Jodie Chesney, a popular Girl Scout, was stabbed Harold Hill in Havering, east London on Friday night, Met Police said
Tragic murder victim Jodie Chesney was playing music and socialising with friends in the park moments before she was senselessly killed, police said tonight.
The 17-year-old was stabbed at around 9.30pm on Friday in a park Harold Hill, Havering, east London.
The student was having fun with four other teenagers when the killer and an accomplice struck.
She died as a result of a single stab wound to the back, it has been confirmed.
“Jodie’s group were aware of two males in the park who left at around 9pm without interacting with Jodie or her friends. Around 30 minutes later the pair returned to the park and walked straight towards the group, where one of the males stabbed Jodie once in the back,” a Met Police spokesman said tonight.
Officers described the suspect who attacked Jodie as a black male aged in his late teens.
There is no further description of him at this stage, nor is there any description of the other male.
The detective leading the investigation, DCI Dave Whellams, said: “I am appealing for any witnesses who have yet to speak with police to call me. There has been excellent support from the local community and a number of people have shared information with police, but there will be other witnesses and people with information that may prove crucial.
“Although the description of the suspect is limited, I am certain that people will have seen the two males hanging around the park or running away from the scene – or will otherwise have noticed something suspicious. I need those people to call me.”
At this early stage, there have been no arrests and enquiries continue.
Anyone with information should call the HMCC Incident Room on 020 8345 3775, Tweet @MetCC or call Crimestoppers anonymously on 0800 555 111.
Speaking in Havering the day after the murder, Acting Detective Chief Superintendent John Ross of the East Area Command Unit said: “Yesterday a 17-year-old girl lost her life, and I want to express my deepest sympathies to (Jodie’s) family and friends. Her death is a tragedy. I can reassure them and the whole community that we are doing everything possible to identify and bring to justice the person or persons responsible.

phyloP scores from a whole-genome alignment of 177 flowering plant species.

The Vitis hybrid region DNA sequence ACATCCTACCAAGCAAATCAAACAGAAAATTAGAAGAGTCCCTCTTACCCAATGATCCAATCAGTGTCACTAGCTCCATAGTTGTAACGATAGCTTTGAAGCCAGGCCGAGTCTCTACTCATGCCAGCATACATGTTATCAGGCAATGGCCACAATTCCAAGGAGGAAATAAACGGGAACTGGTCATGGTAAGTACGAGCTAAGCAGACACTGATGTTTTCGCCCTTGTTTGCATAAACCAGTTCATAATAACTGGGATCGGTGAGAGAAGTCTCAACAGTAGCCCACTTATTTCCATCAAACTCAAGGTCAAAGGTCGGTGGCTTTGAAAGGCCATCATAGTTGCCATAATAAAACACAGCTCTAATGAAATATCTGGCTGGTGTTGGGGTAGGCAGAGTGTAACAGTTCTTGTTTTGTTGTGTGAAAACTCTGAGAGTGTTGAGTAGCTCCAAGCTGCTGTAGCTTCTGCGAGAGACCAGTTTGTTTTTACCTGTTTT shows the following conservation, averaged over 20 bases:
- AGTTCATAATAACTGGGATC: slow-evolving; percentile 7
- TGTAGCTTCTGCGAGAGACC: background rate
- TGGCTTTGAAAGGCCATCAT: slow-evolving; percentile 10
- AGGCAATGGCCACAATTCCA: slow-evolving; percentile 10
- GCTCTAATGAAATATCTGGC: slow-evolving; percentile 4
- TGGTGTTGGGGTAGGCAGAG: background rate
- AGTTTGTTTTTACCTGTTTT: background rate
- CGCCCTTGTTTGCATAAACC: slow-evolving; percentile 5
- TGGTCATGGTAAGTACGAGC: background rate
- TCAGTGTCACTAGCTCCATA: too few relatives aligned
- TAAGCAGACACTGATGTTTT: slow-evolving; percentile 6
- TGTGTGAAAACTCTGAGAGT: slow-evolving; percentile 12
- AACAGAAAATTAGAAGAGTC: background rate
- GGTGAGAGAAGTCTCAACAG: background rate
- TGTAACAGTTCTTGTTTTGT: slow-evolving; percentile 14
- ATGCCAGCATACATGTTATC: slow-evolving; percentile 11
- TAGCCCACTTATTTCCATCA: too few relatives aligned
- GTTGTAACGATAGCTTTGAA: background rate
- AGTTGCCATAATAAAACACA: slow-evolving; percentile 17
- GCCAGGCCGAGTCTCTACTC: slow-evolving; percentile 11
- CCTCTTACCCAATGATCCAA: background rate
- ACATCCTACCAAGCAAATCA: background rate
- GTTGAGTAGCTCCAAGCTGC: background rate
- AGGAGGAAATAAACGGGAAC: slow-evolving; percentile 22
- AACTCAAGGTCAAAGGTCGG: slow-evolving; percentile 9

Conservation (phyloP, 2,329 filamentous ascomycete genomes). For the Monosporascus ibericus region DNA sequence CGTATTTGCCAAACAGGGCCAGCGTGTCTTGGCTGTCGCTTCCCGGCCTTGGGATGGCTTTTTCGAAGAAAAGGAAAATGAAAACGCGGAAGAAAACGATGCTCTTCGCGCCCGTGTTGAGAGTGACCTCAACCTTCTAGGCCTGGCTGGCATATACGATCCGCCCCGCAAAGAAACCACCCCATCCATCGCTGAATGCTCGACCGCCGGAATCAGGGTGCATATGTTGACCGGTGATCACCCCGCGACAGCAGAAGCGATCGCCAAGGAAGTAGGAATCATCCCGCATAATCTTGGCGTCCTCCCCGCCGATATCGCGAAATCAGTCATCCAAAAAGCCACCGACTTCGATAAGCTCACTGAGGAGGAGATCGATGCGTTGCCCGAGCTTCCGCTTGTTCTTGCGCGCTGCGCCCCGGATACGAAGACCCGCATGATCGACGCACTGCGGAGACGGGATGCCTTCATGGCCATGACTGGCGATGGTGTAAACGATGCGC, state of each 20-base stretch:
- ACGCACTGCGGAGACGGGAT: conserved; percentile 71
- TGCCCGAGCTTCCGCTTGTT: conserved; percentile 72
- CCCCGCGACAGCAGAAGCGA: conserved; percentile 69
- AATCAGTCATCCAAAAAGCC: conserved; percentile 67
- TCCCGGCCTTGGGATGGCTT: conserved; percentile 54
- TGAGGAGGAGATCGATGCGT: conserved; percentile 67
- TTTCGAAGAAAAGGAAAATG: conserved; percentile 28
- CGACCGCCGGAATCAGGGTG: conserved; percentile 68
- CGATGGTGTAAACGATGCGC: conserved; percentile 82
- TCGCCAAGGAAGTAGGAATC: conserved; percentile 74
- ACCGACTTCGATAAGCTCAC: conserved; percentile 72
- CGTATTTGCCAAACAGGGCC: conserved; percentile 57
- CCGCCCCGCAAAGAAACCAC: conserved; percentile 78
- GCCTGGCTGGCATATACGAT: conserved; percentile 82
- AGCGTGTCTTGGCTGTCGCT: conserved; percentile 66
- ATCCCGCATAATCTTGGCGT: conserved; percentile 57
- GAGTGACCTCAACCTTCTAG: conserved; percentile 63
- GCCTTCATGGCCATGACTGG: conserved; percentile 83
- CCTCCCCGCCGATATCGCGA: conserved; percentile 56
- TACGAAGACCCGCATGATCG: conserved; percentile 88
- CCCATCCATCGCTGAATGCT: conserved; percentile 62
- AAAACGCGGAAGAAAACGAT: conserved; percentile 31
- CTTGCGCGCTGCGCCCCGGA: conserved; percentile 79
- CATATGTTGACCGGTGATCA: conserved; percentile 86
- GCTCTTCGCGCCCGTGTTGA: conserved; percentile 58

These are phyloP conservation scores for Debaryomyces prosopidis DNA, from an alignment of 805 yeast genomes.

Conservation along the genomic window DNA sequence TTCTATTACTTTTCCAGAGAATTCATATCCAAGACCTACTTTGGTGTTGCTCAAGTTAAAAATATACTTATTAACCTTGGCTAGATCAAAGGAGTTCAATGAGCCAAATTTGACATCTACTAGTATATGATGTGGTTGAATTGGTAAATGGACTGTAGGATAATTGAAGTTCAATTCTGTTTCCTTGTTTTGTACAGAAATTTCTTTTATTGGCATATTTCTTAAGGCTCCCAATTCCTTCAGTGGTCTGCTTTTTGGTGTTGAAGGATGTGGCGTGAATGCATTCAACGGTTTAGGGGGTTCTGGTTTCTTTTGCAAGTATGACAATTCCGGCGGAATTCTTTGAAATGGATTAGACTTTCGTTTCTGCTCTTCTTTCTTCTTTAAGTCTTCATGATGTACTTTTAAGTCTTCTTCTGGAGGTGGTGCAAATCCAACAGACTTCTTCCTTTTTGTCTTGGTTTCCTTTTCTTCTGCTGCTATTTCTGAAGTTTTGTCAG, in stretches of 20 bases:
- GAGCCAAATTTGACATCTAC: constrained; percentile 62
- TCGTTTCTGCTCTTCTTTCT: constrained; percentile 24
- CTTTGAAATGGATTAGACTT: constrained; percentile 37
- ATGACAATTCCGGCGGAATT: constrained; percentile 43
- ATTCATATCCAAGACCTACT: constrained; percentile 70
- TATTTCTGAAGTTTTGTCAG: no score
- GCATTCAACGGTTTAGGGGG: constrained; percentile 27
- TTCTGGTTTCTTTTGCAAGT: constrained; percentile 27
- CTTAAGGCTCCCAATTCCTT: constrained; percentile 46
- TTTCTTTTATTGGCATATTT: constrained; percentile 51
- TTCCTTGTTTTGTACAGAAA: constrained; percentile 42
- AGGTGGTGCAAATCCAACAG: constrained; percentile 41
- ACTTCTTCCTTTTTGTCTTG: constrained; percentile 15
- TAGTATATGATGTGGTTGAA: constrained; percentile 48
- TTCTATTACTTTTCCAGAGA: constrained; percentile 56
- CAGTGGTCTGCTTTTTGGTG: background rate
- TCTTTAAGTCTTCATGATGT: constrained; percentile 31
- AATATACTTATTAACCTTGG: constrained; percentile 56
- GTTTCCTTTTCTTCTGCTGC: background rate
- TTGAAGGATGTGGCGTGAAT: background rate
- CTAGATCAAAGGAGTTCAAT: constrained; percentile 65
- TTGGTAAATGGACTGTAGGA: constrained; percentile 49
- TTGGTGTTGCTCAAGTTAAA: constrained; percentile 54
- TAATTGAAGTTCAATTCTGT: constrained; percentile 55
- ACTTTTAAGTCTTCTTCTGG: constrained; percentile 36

“It is days like these that really do highlight how we must continue to work tirelessly with our partners and the public to tackle knife crime.
“I am urging any witnesses, anyone who saw anything suspicious or anyone with information about the incident to contact police and share what they know.”
Devastated friends of the Girl Scout called her “the most happy person”.
One sobbing girl said: “She was just the most happy person, she never stopped smiling.
“She was studying psychology and sociology but I think she still didn’t know what she wanted to be when she was older.”
An 18-year-old lad added: “She was just such a nice person, she never even had arguments with anybody.”
And Jodie’s mum Claire Gillham was today pictured paying her respects to the teenager.
Her heartbroken uncle Dave Chesney said: “This was a totally random and unprovoked attack on a beautiful, lovely and quirky young girl with her whole life in front of her.”
Flowers at the cordon had the message: “We love you forever in our hearts.”
Another note attached to a floral tribute said: “You are so strong. We will always remember you.”
Posting on Facebook on Saturday, Jodie’s grandmother Debbie Chesney said too many young people were having their lives “cut short by needless violence”.